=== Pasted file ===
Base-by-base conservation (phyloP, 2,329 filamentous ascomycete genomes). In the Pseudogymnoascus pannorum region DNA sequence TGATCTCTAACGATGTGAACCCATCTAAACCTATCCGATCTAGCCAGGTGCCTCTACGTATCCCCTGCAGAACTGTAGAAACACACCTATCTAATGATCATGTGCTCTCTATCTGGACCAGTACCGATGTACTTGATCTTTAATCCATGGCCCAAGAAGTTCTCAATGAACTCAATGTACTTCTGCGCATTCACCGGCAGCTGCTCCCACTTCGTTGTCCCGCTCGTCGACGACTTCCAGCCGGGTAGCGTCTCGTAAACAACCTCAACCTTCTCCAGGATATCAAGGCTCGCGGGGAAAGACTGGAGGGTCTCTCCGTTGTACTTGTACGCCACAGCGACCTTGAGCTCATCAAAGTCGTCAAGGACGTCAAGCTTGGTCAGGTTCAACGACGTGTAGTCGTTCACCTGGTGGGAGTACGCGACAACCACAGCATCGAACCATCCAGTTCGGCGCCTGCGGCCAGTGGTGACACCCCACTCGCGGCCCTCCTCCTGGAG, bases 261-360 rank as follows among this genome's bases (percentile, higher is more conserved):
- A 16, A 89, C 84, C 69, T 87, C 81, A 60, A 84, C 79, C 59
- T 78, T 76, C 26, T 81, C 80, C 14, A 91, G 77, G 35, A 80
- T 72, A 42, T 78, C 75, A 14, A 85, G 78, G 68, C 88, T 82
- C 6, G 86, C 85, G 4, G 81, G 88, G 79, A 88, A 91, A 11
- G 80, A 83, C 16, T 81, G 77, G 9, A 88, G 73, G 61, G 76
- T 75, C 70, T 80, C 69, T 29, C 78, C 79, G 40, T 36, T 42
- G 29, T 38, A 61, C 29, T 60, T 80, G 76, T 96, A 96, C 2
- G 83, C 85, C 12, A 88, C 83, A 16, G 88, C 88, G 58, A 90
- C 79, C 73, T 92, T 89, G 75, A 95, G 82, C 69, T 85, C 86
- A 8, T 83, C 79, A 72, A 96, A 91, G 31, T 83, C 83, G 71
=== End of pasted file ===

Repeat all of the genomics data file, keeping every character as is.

Base-by-base conservation (phyloP, 2,329 filamentous ascomycete genomes). In the Pseudogymnoascus pannorum region DNA sequence TGATCTCTAACGATGTGAACCCATCTAAACCTATCCGATCTAGCCAGGTGCCTCTACGTATCCCCTGCAGAACTGTAGAAACACACCTATCTAATGATCATGTGCTCTCTATCTGGACCAGTACCGATGTACTTGATCTTTAATCCATGGCCCAAGAAGTTCTCAATGAACTCAATGTACTTCTGCGCATTCACCGGCAGCTGCTCCCACTTCGTTGTCCCGCTCGTCGACGACTTCCAGCCGGGTAGCGTCTCGTAAACAACCTCAACCTTCTCCAGGATATCAAGGCTCGCGGGGAAAGACTGGAGGGTCTCTCCGTTGTACTTGTACGCCACAGCGACCTTGAGCTCATCAAAGTCGTCAAGGACGTCAAGCTTGGTCAGGTTCAACGACGTGTAGTCGTTCACCTGGTGGGAGTACGCGACAACCACAGCATCGAACCATCCAGTTCGGCGCCTGCGGCCAGTGGTGACACCCCACTCGCGGCCCTCCTCCTGGAG, bases 261-360 rank as follows among this genome's bases (percentile, higher is more conserved):
- A 16, A 89, C 84, C 69, T 87, C 81, A 60, A 84, C 79, C 59
- T 78, T 76, C 26, T 81, C 80, C 14, A 91, G 77, G 35, A 80
- T 72, A 42, T 78, C 75, A 14, A 85, G 78, G 68, C 88, T 82
- C 6, G 86, C 85, G 4, G 81, G 88, G 79, A 88, A 91, A 11
- G 80, A 83, C 16, T 81, G 77, G 9, A 88, G 73, G 61, G 76
- T 75, C 70, T 80, C 69, T 29, C 78, C 79, G 40, T 36, T 42
- G 29, T 38, A 61, C 29, T 60, T 80, G 76, T 96, A 96, C 2
- G 83, C 85, C 12, A 88, C 83, A 16, G 88, C 88, G 58, A 90
- C 79, C 73, T 92, T 89, G 75, A 95, G 82, C 69, T 85, C 86
- A 8, T 83, C 79, A 72, A 96, A 91, G 31, T 83, C 83, G 71